While Microsoft has successfully incorporated Dolby Atmos support into the Xbox Series X in time for launch , and Dolby Vision arrives later next year, Sony’s embarked on a far different audio journey for the PS5.
The Japanese giant has been hard at work fitting the PS5 with a bespoke audio technology known as the Tempest 3D AudioTech. With attached taglines like a ‘deeper sense of immersion’ and ‘a greater sense of presence and locality,’ Sony says you’ll be able to hear individual raindrops .
Such a departure from established audio standards had many questioning whether the PS5 would usher in a compatibility mine-field, forcing many to abandon their trusty headphones for a PS5-ready alternative. At one point, there were even concerns Sony planned to do away with a headphone jack on the DualSense altogether.
Today, Sony puts much of those concerns to rest. The company reveals in a PlayStation Blog post that the PS5 is compatible with all headphones that feature either a USB connection or 3.5mm headset jack .
While plugging its upcoming 3D Pulse headset, Sony explains:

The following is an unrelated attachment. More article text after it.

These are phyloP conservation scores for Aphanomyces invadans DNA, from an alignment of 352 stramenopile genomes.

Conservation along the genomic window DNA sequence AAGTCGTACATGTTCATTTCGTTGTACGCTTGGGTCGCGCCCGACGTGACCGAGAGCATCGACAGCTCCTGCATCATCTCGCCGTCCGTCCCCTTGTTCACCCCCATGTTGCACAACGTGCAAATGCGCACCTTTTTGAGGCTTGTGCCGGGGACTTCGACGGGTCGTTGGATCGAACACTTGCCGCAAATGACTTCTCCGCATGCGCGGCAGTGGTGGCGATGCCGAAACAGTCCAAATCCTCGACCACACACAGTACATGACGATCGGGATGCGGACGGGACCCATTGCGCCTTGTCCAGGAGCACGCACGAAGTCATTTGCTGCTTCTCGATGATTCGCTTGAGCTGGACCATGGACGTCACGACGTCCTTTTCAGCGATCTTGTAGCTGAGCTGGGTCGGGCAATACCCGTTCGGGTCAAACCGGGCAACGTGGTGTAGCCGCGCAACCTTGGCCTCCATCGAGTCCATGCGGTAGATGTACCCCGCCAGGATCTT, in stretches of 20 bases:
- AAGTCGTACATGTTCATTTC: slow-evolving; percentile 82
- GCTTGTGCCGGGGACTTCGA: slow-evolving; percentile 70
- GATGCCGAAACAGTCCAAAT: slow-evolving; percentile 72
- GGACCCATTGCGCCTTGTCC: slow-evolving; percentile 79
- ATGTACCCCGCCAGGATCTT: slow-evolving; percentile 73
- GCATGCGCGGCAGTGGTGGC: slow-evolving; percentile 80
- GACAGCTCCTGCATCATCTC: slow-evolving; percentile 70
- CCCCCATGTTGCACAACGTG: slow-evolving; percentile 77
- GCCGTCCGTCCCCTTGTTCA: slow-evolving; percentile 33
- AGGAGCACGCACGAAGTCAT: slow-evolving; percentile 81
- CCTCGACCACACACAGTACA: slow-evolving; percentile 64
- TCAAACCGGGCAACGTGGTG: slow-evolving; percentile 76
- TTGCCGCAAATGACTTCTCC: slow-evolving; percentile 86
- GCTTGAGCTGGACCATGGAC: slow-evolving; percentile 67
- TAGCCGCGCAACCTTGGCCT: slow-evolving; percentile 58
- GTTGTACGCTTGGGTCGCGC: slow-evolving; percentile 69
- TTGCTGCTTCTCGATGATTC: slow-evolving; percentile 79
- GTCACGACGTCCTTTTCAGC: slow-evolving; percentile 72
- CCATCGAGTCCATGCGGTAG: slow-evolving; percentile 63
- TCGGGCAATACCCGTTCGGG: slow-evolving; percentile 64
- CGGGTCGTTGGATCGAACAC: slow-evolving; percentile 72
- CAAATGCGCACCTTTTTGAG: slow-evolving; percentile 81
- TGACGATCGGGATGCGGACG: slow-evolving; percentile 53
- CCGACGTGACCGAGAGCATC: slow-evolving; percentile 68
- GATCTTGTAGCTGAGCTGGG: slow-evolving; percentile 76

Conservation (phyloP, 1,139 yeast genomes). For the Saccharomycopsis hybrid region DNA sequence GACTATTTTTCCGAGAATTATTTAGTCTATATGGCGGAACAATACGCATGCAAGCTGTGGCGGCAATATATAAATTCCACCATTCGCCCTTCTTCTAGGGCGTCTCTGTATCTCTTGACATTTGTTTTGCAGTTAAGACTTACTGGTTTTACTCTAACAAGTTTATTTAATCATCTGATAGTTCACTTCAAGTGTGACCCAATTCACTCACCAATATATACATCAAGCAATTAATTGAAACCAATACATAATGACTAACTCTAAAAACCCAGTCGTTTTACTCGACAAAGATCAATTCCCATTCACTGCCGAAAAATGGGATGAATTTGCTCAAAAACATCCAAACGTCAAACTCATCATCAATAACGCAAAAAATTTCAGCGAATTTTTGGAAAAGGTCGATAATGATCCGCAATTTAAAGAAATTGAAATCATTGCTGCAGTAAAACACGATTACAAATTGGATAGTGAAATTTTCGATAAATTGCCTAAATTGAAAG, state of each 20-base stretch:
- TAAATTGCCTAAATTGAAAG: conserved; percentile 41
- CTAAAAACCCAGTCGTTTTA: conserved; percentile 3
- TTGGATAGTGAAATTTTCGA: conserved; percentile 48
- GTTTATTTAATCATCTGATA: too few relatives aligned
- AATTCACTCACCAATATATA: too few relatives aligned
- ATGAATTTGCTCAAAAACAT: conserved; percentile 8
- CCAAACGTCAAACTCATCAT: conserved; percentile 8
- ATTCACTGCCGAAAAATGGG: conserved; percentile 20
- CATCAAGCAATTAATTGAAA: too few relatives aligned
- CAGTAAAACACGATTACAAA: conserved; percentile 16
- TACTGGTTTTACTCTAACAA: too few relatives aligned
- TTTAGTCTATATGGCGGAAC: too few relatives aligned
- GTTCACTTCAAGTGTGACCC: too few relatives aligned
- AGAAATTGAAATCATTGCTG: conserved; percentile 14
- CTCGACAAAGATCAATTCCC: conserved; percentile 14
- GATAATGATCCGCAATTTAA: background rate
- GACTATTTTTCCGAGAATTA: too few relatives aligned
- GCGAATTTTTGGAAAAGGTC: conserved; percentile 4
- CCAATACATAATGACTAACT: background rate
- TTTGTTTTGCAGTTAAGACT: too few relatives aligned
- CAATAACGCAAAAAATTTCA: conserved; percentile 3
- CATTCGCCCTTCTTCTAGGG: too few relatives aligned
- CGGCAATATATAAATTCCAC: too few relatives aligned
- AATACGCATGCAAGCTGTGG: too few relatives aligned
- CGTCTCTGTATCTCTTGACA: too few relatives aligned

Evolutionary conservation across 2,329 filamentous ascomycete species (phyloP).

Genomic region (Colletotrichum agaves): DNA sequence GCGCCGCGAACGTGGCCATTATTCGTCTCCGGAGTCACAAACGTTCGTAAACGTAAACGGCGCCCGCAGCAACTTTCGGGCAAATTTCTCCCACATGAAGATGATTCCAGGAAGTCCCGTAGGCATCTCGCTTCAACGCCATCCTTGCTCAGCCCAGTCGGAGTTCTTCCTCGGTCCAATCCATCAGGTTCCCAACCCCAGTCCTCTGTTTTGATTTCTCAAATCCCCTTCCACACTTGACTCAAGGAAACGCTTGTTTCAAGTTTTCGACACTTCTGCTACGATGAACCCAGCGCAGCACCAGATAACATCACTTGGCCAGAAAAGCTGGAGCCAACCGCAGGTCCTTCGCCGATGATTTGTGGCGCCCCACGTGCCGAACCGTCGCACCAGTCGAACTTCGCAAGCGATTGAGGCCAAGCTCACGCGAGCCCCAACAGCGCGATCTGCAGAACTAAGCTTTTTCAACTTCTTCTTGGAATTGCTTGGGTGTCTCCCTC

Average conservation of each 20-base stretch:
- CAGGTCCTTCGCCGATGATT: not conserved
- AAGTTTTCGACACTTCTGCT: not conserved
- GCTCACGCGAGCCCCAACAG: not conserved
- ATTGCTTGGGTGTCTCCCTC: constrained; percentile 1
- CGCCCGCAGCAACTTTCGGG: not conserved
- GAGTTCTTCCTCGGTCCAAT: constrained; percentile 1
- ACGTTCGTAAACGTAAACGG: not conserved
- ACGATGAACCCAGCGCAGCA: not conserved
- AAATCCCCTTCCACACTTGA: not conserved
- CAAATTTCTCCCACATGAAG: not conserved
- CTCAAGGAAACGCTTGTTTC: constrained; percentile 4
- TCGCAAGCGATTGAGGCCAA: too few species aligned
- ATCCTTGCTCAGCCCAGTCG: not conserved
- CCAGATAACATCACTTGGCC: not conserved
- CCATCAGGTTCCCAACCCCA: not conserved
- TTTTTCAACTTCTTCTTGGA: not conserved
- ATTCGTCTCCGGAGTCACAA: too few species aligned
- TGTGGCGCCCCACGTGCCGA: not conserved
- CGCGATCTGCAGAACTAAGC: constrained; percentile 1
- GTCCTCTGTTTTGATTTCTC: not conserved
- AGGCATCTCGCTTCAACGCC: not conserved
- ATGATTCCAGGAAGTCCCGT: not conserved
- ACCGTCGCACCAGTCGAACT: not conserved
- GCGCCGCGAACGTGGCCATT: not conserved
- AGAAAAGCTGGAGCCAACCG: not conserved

“With a refined design, dual noise-cancelling microphones, and an array of easy-access controls, the Pulse 3D wireless headset offers a seamless experience for both the PS5 and PS4. We think it offers a fantastic audio experience for the PS5, but it isn’t the only way that fans can experience the increased presence and locality that we discussed in our last technical update. On the PS5, you’ll be able to experience 3D Audio with the headphones that many of you already own, either through USB connection to the console, or by plugging your headphones into the DualSense wireless controller’s 3.5mm headset jack.”
This means any old stereo headset with a headphone jack can benefit from the PS5’s 3D Audio tech. The same applies to USB headsets, and presumably wireless equivalents using USB dongles plugged into the console itself. Sony did warn that virtual surround sound through TV speakers won’t be available at launch.
The bottom line is that if your headphones work with current-gen consoles, then they’ll be compatible with the PS5. So, while the PS5 won’t support Dolby Vision and Atmos, Sony is ensuring more or less universal compatibility.
As for the Tempest 3D AudioTech, we’ve heard the buzzwords and listened to Mark Cerny talk about HRTF profiles , but we’ve yet to truly get a sense of what it entails for the average player.
Given it’s not necessarily a technology that can be faithfully communicated through a showcase or gamer trailer, it’s increasingly likely we’ll have to wait for early previews and even launch day to get a firm understanding of how Sony hopes to compete with established licensed technology such as those from Dolby.